Historian Stanley Kutler—who died on April 7, and who is best known for suing to get the Nixon White House tapes released—asked last November in The Capital Times of Madison, Wisconsin: “Will the Pentagon acknowledge the mistakes of American presidents and generals who for seven years steadily increased our commitment to more than 500,000 troops, the largest army raised since World War II? Will it recognize the growing public protests against the war, with increasing criticism in Congress, until eventually it was willing to cut off funding for the war, an unprecedented step which pointedly rejected the validity of the war?” And finally, “What will the Pentagon say to Vietnam veterans who actively criticized, questioned, and opposed the war, then and now?” One more problem: The website’s fact sheet listed the total American deaths, 58,253—but it didn’t mention the number of Vietnamese, Laotians, and Cambodians killed, commonly estimated at 3 million to 4 million.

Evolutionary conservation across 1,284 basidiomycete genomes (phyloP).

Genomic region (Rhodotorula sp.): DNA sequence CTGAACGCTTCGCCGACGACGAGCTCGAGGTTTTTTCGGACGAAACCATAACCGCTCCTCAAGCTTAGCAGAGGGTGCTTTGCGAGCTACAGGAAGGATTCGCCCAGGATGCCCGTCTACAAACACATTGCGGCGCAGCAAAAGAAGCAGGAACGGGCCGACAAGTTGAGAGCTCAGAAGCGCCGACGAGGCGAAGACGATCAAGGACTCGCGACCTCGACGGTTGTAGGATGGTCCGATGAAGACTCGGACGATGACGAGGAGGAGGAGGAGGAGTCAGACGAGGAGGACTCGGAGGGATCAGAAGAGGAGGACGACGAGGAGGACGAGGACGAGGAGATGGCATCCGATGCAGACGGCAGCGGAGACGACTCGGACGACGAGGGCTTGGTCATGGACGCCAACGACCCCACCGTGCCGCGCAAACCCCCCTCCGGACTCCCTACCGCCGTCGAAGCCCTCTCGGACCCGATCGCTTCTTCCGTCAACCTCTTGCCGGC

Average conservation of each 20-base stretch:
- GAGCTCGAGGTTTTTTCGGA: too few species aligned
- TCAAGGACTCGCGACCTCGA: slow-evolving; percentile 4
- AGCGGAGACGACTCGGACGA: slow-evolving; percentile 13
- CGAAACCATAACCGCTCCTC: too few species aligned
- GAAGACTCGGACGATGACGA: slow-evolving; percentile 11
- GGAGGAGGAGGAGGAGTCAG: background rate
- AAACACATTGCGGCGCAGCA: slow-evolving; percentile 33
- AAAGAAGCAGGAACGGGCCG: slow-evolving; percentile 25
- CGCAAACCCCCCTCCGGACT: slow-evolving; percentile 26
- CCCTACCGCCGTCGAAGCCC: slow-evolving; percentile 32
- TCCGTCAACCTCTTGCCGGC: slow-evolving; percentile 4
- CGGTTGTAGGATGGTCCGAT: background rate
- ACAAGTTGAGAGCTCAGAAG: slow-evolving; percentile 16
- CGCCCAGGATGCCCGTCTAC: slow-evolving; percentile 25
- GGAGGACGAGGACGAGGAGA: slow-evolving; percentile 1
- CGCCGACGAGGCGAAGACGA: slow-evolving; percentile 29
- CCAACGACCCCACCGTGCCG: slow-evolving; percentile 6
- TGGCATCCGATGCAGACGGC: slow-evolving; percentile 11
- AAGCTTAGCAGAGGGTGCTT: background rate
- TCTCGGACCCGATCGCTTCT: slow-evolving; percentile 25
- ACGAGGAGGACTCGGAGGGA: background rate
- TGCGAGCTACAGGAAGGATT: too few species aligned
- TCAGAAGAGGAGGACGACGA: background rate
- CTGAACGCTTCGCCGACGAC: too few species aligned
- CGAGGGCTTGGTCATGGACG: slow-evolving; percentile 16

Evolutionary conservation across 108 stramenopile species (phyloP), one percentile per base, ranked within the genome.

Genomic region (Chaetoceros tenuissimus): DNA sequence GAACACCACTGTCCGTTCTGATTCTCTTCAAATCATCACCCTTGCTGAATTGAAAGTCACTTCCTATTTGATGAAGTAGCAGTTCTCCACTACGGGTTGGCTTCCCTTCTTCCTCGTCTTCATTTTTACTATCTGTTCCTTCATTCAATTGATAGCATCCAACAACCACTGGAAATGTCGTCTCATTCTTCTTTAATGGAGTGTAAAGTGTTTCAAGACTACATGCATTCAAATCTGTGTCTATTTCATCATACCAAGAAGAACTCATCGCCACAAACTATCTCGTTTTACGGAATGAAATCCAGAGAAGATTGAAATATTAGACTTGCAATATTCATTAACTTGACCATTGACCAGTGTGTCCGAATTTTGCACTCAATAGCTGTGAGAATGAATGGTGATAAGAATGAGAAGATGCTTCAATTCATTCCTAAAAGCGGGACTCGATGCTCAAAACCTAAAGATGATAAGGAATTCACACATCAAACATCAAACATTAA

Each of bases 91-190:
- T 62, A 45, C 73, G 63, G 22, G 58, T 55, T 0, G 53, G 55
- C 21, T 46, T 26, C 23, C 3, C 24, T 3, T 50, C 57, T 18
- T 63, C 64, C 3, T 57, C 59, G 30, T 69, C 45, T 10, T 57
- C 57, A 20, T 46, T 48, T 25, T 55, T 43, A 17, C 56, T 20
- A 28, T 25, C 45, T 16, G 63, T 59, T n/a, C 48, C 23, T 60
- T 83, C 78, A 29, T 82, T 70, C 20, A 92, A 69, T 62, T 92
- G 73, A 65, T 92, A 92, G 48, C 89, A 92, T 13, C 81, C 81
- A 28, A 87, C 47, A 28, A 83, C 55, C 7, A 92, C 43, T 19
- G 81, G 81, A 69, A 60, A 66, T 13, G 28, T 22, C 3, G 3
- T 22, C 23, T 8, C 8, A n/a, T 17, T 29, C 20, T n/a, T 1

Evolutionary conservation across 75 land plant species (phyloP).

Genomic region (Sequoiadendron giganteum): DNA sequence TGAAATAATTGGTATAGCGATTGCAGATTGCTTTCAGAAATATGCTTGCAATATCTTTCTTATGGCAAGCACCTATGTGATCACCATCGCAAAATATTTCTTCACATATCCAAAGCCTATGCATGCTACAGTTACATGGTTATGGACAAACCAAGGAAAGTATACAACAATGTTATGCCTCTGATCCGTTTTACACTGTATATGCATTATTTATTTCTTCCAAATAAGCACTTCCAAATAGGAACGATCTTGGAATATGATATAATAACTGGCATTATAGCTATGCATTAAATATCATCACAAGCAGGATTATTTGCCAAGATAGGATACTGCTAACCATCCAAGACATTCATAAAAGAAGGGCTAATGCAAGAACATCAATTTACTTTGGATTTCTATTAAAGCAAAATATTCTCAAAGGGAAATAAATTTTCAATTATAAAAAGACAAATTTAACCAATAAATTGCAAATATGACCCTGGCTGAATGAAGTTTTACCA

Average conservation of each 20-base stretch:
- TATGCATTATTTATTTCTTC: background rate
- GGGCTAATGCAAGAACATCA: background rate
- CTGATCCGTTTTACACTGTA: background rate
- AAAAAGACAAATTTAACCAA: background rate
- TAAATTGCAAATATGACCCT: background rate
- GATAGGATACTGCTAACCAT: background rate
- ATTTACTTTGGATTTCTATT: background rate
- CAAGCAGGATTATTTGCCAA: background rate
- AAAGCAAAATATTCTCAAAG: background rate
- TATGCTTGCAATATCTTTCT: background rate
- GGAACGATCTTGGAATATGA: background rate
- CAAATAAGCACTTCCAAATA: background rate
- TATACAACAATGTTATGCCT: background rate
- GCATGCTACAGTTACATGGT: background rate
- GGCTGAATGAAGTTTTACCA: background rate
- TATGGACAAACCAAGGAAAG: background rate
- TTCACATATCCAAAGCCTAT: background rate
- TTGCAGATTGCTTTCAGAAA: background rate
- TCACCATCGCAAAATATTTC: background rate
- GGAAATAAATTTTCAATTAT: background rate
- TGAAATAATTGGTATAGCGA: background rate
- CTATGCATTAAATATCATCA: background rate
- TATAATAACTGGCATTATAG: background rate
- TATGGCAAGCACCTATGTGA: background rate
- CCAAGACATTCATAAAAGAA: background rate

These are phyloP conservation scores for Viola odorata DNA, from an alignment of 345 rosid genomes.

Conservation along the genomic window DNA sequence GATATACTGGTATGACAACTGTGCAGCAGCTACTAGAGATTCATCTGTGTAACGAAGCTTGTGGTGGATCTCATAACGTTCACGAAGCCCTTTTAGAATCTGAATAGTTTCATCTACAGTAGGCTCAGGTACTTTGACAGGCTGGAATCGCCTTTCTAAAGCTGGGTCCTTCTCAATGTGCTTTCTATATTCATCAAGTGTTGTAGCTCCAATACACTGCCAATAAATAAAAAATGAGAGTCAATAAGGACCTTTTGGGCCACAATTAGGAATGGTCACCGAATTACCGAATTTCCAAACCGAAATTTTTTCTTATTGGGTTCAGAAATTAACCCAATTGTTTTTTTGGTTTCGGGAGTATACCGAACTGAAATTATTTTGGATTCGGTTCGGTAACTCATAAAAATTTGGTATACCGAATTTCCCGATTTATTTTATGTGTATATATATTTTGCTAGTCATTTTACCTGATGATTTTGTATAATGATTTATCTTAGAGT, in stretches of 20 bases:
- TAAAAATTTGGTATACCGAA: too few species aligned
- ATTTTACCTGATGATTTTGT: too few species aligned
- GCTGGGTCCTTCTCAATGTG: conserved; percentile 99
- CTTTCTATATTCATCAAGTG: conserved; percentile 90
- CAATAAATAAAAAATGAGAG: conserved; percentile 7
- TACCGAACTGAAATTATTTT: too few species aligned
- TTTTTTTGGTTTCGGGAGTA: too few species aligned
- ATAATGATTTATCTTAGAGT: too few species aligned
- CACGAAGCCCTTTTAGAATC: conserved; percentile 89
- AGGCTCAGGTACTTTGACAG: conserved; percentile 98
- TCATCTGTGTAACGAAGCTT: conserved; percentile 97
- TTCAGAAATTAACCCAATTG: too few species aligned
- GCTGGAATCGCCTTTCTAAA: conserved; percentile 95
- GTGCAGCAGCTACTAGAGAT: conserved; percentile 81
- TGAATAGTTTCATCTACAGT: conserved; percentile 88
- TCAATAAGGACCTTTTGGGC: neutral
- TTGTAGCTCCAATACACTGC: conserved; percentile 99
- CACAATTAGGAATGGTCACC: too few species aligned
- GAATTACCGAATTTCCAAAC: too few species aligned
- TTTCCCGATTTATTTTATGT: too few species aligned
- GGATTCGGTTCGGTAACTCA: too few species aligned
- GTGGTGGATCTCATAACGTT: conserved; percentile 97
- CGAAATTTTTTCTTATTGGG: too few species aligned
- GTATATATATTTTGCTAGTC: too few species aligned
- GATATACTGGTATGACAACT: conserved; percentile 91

The Pentagon’s change of plans is “good,” Hayden told me. “The threat of a false narrative will always be there, but we don’t need to fight an overpowering antagonist on the battlefield of memory if we can help it. If they focus on honoring vets, that would allow us to preserve and develop the legacy of the peace movement and the lessons for today.”